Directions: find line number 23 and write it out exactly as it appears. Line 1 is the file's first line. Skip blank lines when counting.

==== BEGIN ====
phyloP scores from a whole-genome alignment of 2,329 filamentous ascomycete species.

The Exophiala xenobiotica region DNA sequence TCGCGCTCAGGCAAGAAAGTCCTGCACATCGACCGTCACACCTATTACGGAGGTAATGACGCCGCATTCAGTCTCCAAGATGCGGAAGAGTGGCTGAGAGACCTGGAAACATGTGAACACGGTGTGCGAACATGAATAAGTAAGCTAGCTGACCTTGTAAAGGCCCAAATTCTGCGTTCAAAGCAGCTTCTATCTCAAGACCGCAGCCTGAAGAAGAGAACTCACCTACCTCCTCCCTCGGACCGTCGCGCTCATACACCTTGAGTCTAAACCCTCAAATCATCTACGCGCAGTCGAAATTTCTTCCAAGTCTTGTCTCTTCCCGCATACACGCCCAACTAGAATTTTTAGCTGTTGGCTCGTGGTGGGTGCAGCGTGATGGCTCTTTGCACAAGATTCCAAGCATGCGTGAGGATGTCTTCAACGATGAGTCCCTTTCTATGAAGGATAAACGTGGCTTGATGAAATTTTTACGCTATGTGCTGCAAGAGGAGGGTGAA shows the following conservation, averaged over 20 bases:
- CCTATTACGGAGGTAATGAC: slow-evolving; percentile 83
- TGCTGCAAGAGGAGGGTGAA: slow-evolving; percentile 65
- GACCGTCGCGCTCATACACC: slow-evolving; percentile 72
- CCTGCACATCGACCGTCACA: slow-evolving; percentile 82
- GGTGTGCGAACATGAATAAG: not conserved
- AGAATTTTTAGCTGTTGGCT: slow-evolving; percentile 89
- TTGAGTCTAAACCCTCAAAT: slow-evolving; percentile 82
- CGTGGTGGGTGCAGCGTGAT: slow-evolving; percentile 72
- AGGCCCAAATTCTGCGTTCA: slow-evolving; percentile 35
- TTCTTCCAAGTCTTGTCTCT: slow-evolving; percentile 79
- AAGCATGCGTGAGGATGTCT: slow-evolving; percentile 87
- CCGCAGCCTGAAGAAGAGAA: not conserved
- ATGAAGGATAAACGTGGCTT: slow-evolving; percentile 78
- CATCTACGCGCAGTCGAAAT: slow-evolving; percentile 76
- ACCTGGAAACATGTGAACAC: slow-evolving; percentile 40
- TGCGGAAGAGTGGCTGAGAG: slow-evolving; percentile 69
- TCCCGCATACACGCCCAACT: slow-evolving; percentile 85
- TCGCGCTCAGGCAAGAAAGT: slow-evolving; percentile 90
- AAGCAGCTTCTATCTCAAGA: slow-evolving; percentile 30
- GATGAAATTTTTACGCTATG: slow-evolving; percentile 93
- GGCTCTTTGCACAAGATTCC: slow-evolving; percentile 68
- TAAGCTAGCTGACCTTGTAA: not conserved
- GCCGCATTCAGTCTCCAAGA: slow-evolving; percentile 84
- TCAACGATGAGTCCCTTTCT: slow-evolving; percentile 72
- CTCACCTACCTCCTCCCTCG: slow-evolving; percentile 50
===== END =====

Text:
- GGCTCTTTGCACAAGATTCC: slow-evolving; percentile 68